The Eco News Roundup brings stories and commentary about issues related to climate change, renewable energy and the environment.
“Brazil’s lower house has passed legislation that would loosen restrictions on how small farmers use their land in the Amazon forest.
Environmentalists still fear the revision bill would bring increased deforestation, but operators of small-scale farms and ranches defend the measure as a way to let them produce to full capacity and boost Brazil’s food output.”
“Protests erupt after Mongolian herder run over by coal truck as he tries to stop mining convoy driving across prairie land. Security forces in Inner Mongolia, an autonomous region of China, are on high alert after the biggest wave of demonstrations in 20 years, sparked by a killing that symbolises the traumatic transition of Mongolia’s nomadic grasslands into a mining powerhouse.”
“The U.S. Environmental Protection Agency is awarding nearly $2.25 million to 10 small companies to support the development of new technologies for protecting the environment and public health.
Winners include small businesses in California, Colorado, Florida, Massachusetts, Michigan, and New Mexico. This year’s innovative projects include reducing toxic chemicals from landfills, producing an environmentally friendly adhesive, reducing methane emissions by converting dilute methane waste gas streams into useful fuel, and designing a real-time environmental water monitoring sensor.”
“At the start of each school term, Tim Radford – as so many other pupils have done over the decades – would scribble his name in his exercise book, add his address, and then for good measure put in his hometown, his country, his planet, the solar system, galaxy and finally the universe”
“The Germans have a famous passion for automobiles, but it has run smack into European Union directives to reduce carbon dioxide emissions. So rather than ask German drivers to give up those highly tuned Mercedes or BMWs, the government is offering them “E10″ — gas mixed with 10 percent ethanol, produced from corn and wheat.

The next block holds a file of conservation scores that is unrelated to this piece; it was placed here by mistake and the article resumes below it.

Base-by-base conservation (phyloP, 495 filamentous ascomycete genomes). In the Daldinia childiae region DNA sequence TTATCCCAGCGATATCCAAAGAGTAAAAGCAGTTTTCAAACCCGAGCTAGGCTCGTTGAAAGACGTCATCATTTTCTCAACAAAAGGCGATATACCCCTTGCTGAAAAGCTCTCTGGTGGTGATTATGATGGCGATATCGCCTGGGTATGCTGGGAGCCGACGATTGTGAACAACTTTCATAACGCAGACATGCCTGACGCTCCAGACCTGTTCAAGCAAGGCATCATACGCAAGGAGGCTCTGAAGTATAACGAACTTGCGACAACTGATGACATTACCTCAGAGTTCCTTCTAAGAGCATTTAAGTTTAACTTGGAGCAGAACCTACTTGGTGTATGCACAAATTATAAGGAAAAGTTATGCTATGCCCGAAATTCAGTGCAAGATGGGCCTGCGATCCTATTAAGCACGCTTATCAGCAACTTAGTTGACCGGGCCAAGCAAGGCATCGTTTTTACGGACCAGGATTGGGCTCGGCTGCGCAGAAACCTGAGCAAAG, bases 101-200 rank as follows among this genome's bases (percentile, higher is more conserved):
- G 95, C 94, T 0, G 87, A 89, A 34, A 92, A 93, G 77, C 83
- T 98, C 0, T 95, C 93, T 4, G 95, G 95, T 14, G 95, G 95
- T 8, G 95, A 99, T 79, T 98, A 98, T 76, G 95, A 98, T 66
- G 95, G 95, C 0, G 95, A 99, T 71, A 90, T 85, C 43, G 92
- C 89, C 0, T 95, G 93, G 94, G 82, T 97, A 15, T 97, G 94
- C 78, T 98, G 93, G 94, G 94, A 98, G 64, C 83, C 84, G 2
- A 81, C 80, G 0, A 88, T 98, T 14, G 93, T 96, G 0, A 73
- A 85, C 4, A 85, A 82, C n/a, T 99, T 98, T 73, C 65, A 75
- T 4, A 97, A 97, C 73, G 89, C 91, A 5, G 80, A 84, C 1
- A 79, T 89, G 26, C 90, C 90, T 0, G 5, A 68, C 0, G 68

But there are two problems: German car lovers are refusing to buy it, and environmentalists say it’s no greener than regular gas.”
“France’s Lyonnaise des Eaux, subsidiary of Suez Environnement and Terrena, the main French agricultural cooperative, said on Friday they had set up a joint venture to create water management tools for farmers.
France is currently suffering one of its worse droughts for at least 35 years and more than half of the country has had water restrictions imposed.”
“A wide rollout of small-scale renewable energy poses a long-term challenge to utilities as households switch to home generation and the supply market opens, executives at green specialists and independents say.
Small-scale renewable energy is more accessible to new entrants compared with the forward purchase of huge amounts of baseload generation from burning fossil fuels, which is the routine business of big utilities.”
“U.S. agribusiness company Bunge will invest $350 million to grow more sugar cane to feed its sugar and ethanol mills in Brazil, financial daily O Valor Economico said on Friday.
Bunge has stepped up its presence in Brazil’s huge cane sector in the last few years, including through acquisitions, and now has seven mills producing sugar and ethanol biofuel which Brazil’s millions of flex-fuel cars burn.”
“The green technology industry was warned on Thursday that its growth is threatened by a failure to recycle metals and especially rare earth elements.
A U.N.-backed report warned that less than one third of metals globally have a recycling rate of more than 50 percent.”
“Large blocks of investors in the two biggest U.S. oil companies on Wednesday demanded more disclosure about the environmental risks of extracting oil and gas through hydraulic fracturing.
Exxon Mobil Corp defended the practice at its annual shareholder meeting on Wednesday, even as investors peppered Chief Executive Rex Tillerson with concerns and questions about it.
A proposal requiring more disclosure by Exxon on the impact of “fracking” received about 30 percent of the votes by shareholders in the world’s largest publicly traded oil company.”
NPR has a page of Science News which includes links on environment and energy.
Reuters has a page on Green Business and their Science page has additional stories as does the Science page at the Guardian.
Here are some other links you may find worthwhile:
• Climate Change News Digest
• Climate Progress from Center for American Progress
• Rocky Mountain Institute “an independent, entrepreneurial nonprofit think-and-do tank™ that drives the efficient and restorative use of resources.”
At BPI Campus our Progressive Agenda is:
1. People matter more than profits.
2. The earth is our home, not our trash can.
3. We need good government for both #1 and #2.
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